Of 47,000 kids who got the vaccine in Hanoi, 113 developed complications. But Nguyen Tran Hien, director of the National Extended Vaccination Program, said the rate of complications was acceptable based on WHO standards.
International organizations and Big Pharma
After tests at WHO-contracted laboratories found samples sent from Vietnam comply with the quality specifications it stated, the WHO advised Vietnam to resume Quinvaxem use.
A statement on the WHO website said in July: "On 20 June, 2013, the Ministry of Health of Vietnam announced the resumption of use of Quinvaxem."
In reality, Vietnam only re-allowed the vaccine in October.
As of press time, the WHO did not respond to Vietweek questions about the statement and a list of other questions regarding the use of Quinvaxem in Vietnam.
Quinvaxem is either banned or not used in the US, Canada, Europe, and Japan and not used in South Korea, where it is produced.
It is pushed in low-income countries because it only costs less than four US dollars a dose, or a 10th of the price of newer, safer alternatives.
Jacob Puliyel, head of pediatrics at St. Stephens Hospital in New Delhi, said Vietnamese authorities and the WHO are not doing their job in overlooking the deaths caused by vaccine.
"There are deaths following this vaccine in nearly every country using the vaccine. It affects only a few who are sensitive, so to speak," Puliyel told Vietweek.
"Other children vaccinated from the same vial have no reactions. This phenomenon is well known with drug allergies. Some are affected others are unharmed," he said.
"Just because some children escape, it does not mean the vaccine cannot be blamed."
According to Puliyel, in India early data showed the vaccine caused one death in 10,000 vaccinated children (or one death for 30,000 doses as each child receives 3 doses). That means if a birth cohort of 25 million is vaccinated, it will cause 3,000 deaths of healthy children.
"Only 350 children die from Hib [Haemophilus influenza, which can lead to meningitis and pneumonia], but using the vaccine to prevent 350 deaths will itself cause 3,000 deaths," he said.
"If the vaccine is killing children, why do we continue with it?
"The point being made is that we cannot give vaccines that are causing deaths and serious adverse effects, just to profit vaccine manufacturers."
The vaccine is given to completely healthy babies and it is not acceptable that any healthy baby die from a vaccine, he said.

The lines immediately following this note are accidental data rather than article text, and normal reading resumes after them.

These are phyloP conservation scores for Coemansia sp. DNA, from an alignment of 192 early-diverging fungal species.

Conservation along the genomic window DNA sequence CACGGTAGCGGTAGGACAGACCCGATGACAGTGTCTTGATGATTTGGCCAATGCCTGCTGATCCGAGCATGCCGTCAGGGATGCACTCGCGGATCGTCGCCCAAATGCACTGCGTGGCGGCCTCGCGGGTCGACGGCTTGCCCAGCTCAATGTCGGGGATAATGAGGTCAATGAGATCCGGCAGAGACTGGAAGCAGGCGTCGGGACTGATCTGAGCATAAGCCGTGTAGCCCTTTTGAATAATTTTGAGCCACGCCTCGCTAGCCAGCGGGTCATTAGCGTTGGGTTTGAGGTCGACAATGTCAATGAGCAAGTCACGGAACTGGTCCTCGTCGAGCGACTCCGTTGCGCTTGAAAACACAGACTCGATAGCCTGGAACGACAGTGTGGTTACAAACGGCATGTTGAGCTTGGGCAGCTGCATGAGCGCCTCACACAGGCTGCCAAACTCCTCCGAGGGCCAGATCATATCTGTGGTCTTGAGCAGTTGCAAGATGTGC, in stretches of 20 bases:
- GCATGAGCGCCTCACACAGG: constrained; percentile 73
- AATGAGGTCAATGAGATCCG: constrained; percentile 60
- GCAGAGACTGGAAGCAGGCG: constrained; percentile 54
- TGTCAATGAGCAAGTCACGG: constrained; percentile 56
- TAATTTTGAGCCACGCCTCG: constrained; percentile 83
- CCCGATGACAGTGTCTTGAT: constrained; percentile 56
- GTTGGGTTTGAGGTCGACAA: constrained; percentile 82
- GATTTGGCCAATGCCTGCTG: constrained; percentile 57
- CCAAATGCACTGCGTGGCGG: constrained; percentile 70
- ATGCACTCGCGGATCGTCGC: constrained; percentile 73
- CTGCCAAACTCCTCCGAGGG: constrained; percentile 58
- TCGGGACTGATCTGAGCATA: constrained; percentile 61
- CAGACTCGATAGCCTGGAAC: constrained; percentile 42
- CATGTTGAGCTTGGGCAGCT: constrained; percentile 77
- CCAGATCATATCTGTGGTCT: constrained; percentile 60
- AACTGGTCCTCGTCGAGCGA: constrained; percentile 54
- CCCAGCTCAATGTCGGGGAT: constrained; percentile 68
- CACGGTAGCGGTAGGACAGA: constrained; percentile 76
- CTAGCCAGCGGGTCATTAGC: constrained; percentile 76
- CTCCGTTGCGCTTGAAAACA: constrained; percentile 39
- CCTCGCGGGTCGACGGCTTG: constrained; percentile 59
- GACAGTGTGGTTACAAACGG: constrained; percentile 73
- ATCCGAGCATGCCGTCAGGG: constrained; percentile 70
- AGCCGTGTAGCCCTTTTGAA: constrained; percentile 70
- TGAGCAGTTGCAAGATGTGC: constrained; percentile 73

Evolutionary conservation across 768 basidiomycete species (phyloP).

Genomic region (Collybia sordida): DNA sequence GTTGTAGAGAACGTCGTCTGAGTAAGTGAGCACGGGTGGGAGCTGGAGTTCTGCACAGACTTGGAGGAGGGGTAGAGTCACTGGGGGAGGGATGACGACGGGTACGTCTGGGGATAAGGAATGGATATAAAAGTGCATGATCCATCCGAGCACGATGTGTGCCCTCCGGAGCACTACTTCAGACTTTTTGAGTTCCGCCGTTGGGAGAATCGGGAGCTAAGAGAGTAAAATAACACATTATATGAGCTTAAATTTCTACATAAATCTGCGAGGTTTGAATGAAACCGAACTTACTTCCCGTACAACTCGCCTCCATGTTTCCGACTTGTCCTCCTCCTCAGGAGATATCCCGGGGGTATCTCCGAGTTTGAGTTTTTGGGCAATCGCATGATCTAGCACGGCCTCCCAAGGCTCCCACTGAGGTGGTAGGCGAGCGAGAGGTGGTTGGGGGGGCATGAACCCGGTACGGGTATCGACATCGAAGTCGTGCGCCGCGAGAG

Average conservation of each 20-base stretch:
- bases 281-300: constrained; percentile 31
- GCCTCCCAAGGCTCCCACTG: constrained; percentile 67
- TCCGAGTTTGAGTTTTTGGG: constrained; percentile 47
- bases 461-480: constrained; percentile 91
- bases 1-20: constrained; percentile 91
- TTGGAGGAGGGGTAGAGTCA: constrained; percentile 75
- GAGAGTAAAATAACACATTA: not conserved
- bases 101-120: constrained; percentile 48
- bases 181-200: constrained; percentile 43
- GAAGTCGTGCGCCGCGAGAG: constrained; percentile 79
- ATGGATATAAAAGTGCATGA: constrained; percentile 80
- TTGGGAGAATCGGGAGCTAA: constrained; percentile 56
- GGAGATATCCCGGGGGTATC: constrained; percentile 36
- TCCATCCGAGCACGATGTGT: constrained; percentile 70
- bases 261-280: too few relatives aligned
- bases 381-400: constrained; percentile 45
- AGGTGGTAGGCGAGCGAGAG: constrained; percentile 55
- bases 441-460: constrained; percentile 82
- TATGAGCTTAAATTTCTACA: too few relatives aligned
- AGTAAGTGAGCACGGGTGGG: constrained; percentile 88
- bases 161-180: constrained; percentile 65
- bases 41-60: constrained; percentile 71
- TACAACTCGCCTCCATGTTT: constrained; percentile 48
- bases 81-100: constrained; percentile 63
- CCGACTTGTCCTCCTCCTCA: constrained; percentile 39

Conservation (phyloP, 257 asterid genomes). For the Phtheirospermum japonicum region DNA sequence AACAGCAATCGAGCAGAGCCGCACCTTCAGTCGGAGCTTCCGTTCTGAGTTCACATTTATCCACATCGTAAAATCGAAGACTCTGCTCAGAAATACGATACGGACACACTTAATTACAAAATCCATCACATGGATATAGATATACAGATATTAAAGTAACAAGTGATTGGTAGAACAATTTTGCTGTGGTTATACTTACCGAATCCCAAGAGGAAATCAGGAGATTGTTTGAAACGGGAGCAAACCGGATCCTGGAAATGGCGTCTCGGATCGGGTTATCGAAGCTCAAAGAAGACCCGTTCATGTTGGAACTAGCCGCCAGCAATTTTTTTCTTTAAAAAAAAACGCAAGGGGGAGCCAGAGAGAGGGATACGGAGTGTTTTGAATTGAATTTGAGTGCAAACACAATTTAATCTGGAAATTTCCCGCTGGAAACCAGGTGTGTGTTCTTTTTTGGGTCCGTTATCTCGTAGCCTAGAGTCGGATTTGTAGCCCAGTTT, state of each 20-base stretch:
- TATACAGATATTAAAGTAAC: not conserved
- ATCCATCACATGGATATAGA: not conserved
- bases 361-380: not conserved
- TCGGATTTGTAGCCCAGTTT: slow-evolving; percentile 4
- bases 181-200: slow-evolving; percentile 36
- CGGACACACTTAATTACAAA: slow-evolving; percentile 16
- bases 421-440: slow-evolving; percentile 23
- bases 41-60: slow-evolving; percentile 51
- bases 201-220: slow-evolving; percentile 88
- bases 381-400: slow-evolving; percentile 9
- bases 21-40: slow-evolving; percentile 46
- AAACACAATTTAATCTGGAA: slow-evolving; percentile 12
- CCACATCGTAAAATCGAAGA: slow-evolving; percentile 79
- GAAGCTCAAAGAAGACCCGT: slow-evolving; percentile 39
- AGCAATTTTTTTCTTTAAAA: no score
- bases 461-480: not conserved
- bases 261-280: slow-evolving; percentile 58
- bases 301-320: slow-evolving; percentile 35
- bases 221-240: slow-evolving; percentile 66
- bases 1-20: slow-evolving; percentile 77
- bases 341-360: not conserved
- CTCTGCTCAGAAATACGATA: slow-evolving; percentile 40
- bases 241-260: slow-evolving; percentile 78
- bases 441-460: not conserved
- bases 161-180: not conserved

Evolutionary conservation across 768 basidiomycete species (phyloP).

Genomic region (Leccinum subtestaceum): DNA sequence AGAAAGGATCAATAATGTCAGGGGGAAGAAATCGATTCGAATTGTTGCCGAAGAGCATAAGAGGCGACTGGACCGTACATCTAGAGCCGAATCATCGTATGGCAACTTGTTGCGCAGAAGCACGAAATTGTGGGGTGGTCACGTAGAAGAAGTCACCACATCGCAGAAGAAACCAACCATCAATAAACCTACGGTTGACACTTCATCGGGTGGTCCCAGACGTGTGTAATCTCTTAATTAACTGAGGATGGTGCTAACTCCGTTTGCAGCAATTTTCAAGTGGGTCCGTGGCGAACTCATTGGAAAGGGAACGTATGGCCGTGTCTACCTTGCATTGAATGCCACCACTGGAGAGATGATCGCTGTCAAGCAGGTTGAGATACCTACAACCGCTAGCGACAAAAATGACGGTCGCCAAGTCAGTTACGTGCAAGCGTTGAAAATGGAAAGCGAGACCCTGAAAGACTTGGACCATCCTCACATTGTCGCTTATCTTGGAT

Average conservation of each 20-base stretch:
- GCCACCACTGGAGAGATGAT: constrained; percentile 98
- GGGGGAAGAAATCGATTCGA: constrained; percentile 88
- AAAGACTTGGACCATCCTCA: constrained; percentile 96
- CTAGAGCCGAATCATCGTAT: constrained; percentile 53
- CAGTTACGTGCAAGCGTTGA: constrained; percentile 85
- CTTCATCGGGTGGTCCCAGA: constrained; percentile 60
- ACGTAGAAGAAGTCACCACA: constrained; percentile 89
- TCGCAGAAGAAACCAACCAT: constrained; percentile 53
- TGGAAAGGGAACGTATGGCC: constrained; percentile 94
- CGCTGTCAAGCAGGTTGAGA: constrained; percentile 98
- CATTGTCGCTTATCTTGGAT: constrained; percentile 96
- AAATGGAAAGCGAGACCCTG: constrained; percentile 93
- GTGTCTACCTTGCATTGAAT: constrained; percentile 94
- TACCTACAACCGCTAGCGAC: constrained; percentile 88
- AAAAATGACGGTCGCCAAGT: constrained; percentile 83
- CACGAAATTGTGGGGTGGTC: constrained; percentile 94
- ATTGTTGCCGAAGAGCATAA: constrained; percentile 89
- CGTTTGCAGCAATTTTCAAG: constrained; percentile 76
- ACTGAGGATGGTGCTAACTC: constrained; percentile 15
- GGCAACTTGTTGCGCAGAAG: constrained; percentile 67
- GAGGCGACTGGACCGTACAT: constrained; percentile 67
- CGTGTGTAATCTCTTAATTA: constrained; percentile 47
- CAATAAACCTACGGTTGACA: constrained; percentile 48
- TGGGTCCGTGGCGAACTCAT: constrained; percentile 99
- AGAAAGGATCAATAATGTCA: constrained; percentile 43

Puliyel advised Vietnam to generate local data on disease and the efficacy of the vaccine locally.
"International organizations try to project Hib as a much bigger problem [than it is]. Only a local analysis will tell you if pentavalent vaccine [like Quinvaxem] is a "˜smart' option. My guess is that - like in other Asian countries - the problem of Hib may be very small in Vietnam."
According to Puliyel, the WHO and the Global Alliance for Vaccines and Immunizations have a public private partnership (PPP) with vaccine manufacturers to supply the vaccines.
"As a result of the PPP, the WHO is responsible for promoting the vaccine, no matter how low its efficacy (in reducing disease burden), and no matter how many adverse events occur."
ï® JUNE 2010: Quinvaxem was introduced in Vietnam and given for free under the National Expanded Immunization Program, paid for by international donations.
ï® MAY 4, 2013: Vietnam suspends the use of Quinvaxem vaccine in the wake of nine deaths after vaccination between December 2012 and March 2013.
ï® JUNE 9, 2013: the Health Ministry's Preventive Health Department, which is in charge of overseeing quality control for vaccines in the country, proposed that the central government approve the resumption of Quinvaxem, following WHO advice.
ï® OCTOBER 2013: Vietnam reintroduces Quinvaxem. Since then, two children have died after taking the vaccine but health officials rejected any causal links. Hundreds of cases of adverse effects following immunization have been reported nationwide.
ï® SINCE 2010, 43 cases of serious reactions after using Quinvaxem have been reported. Nine cases that were identified to have links with the vaccine have recovered. The rest, including 27 deaths, were declared unrelated to Quinvaxem.
ï® Worldwide, more than 400 million doses of Quinvaxem have been used in 91 countries. About 14 million doses have been given to children in Vietnam.
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By Vietweek Staff, Thanh Nien News (The story can be found in the December 6th issue of our print edition, Vietweek)
(An Dien contributed to this report)